A small study in promotion

As I mentioned earlier, this week I posted an feature-length entry to Slackerwood: Kevin Smith broke my (red carpet) cherry. I was very proud of this entry, and I wanted to promote it as much as I could. Slackerwood doesn’t have a lot of traffic yet, so it would be easy to promote the Kevin Smith entry in several different ways, then use the stats to see which ways were most effective.
Here’s how I promoted the entry:

  • Posted to local portals Austin Bloggers and Austin Stories.
  • Posted a link in an online forum I read and post to regularly.
  • Posted a link to the ThreeWay Action portal.
  • Posted entries at Digg and Netscape, two sites where readers can vote on the entries they like.
  • Posted a link to a John Scalzi thread dedicated to people “pimping their links”
  • Posted a link here on Celluloid Eyes.
  • Sent a notify list email message with the link.

I checked my stats on Saturday morning to see the results. Here are the hit counts from the referrer logs:

  • 88 from the online forum, probably because we’d discussed the interview ahead of time and people were interested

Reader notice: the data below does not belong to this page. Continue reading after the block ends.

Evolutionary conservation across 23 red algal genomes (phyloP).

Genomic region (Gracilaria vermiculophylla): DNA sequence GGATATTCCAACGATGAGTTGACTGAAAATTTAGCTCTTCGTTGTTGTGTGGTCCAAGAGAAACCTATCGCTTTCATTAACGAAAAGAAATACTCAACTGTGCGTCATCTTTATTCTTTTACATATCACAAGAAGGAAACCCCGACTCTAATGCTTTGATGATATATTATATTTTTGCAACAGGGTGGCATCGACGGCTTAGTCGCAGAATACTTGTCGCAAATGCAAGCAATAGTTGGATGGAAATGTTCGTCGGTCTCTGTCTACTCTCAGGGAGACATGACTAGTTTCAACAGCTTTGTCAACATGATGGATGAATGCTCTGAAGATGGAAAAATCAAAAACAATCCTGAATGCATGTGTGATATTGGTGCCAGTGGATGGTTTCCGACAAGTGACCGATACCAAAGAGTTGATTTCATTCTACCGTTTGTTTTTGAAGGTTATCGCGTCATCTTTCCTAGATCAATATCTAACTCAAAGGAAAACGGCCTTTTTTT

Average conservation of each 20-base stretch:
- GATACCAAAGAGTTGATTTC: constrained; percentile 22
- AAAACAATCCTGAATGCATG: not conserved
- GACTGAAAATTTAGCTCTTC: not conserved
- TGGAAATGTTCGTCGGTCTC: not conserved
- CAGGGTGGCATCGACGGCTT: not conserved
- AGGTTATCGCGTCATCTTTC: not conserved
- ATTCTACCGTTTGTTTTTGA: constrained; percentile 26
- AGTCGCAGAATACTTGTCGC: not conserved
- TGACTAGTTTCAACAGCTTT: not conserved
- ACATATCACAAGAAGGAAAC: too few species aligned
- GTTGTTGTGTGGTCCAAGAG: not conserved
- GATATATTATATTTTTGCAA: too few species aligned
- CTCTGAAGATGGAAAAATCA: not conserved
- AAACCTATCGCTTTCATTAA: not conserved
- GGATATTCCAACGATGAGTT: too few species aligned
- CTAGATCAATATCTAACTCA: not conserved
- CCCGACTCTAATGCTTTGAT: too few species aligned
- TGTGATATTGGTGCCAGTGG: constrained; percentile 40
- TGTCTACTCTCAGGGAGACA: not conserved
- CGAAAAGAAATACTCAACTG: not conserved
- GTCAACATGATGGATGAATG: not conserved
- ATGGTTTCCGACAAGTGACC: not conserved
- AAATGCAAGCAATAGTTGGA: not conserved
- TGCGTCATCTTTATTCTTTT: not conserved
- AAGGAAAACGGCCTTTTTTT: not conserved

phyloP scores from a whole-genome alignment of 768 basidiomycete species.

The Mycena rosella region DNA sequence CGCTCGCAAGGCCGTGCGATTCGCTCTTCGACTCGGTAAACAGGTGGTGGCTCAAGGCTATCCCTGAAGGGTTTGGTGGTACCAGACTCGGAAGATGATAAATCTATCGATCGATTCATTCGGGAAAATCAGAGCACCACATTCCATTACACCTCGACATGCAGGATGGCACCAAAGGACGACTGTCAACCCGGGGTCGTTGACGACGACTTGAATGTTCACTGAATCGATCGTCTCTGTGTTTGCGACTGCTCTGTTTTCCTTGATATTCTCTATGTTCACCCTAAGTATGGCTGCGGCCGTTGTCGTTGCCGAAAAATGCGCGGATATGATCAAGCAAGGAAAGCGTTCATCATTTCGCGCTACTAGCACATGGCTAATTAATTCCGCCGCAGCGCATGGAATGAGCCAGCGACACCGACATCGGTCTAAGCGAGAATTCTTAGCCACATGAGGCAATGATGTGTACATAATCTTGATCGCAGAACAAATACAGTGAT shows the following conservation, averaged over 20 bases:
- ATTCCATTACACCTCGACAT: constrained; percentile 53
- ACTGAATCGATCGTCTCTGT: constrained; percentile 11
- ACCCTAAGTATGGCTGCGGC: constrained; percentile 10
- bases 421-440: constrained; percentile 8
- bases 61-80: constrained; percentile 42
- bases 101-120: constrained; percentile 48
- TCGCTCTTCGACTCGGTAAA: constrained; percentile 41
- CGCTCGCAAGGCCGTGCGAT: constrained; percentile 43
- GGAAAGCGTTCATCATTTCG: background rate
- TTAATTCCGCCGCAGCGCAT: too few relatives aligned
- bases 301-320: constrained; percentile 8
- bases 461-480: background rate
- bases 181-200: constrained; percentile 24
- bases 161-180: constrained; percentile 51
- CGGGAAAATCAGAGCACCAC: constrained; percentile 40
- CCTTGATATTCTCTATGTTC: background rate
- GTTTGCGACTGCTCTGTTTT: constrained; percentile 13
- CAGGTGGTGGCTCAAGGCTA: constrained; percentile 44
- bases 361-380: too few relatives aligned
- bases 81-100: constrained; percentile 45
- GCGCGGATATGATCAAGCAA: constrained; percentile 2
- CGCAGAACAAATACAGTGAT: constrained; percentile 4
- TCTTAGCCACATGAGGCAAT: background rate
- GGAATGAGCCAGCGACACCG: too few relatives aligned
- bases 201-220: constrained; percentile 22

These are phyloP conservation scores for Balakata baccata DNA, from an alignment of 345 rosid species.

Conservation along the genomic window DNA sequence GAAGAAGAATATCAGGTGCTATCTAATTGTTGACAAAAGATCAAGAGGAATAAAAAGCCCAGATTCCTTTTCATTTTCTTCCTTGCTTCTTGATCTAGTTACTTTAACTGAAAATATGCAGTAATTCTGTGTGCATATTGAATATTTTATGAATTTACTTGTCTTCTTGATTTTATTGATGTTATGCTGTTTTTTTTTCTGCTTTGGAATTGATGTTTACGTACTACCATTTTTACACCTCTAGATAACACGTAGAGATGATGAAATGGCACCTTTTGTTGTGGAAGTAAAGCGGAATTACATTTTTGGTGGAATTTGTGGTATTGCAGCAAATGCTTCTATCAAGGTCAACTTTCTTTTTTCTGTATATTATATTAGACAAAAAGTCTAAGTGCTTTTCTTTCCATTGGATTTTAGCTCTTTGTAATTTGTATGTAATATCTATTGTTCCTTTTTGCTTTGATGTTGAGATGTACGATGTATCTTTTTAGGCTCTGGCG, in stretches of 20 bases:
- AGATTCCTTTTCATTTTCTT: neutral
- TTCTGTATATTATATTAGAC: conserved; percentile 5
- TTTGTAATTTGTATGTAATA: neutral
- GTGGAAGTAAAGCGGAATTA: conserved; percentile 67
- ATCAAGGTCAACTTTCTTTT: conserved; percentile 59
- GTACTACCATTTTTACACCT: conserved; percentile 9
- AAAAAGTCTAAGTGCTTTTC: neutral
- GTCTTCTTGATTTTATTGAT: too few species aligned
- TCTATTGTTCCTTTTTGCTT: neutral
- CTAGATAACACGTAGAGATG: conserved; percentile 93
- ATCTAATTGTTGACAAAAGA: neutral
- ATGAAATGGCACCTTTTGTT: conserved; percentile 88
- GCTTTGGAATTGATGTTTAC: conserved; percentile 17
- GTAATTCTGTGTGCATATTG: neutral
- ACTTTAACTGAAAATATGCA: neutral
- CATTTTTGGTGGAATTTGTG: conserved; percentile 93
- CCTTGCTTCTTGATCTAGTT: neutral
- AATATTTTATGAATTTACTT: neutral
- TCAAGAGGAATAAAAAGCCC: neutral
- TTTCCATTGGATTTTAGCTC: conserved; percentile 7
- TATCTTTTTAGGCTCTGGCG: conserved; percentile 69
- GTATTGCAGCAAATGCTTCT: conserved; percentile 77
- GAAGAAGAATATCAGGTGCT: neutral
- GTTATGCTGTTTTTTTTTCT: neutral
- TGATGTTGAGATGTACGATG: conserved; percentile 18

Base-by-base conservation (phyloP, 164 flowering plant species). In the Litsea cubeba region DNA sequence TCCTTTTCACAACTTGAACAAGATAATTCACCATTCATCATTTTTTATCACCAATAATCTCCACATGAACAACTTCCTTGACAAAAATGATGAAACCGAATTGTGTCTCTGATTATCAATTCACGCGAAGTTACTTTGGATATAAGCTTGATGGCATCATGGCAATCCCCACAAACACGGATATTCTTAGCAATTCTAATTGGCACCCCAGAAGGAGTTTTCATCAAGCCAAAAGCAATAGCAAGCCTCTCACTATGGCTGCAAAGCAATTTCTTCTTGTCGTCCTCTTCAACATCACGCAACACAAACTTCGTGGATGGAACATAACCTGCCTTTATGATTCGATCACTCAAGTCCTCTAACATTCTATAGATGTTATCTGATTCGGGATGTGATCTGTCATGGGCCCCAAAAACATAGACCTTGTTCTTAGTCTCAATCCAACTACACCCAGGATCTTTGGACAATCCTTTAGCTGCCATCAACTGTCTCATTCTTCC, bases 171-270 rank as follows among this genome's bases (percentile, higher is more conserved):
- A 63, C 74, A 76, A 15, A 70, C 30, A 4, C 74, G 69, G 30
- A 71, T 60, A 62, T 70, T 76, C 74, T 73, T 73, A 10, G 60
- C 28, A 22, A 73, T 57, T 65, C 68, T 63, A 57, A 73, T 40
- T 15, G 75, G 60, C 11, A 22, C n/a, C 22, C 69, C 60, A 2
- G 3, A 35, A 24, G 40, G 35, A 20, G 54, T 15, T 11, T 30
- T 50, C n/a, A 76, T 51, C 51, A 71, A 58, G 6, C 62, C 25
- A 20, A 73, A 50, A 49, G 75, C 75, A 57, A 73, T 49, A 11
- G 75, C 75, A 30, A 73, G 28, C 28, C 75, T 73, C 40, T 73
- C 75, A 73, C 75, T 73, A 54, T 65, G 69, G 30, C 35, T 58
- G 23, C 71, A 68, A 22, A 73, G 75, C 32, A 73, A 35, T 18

• 27 from Bloglines — these are probably via the Austin Bloggers link, because that site has many more Bloglines subscribers than Slackerwood does
  • 24 directly from Celluloid Eyes: A couple of hits were listed in the stats earlier, from people clicking on the Slackerwood link in the sidebar. However, the referring entry was visible on the front page, so I expect many came from the specific link to this entry.
  • 16 from the Celluloid Eyes entry that included the link
  • 30 from the ThreeWay Action portal
  • 13 from Austin Bloggers
  • 12 from the Scalzi “pimp your link” thread
  • 7 from Digg: 3 from the specific post, 3 from the search, and 2 from the Upcoming Diggs list
  • 3 from Austin Stories
  • 3 from a stranger’s LiveJournal entry that I can’t access
  • 2 from a search on Jason Mewes
  • 1 from the Netscape post
  • An undetermined number from Google and MSN searches

So what can I learn from these results, in terms of future promotions? The online forum link was the most successful, but that’s not something I can try with numerous entries. The interest there was personal, because I’d asked people beforehand what I should ask Kevin Smith during the interview. So starting a thread on a forum that engages people’s interest, then posting a link to the entry, works very well. The most popular entries I’ve posted to Cinematical gained traffic because the links were posted to online forums devoted to the entry’s topic (Harry Potter, Dreamworks).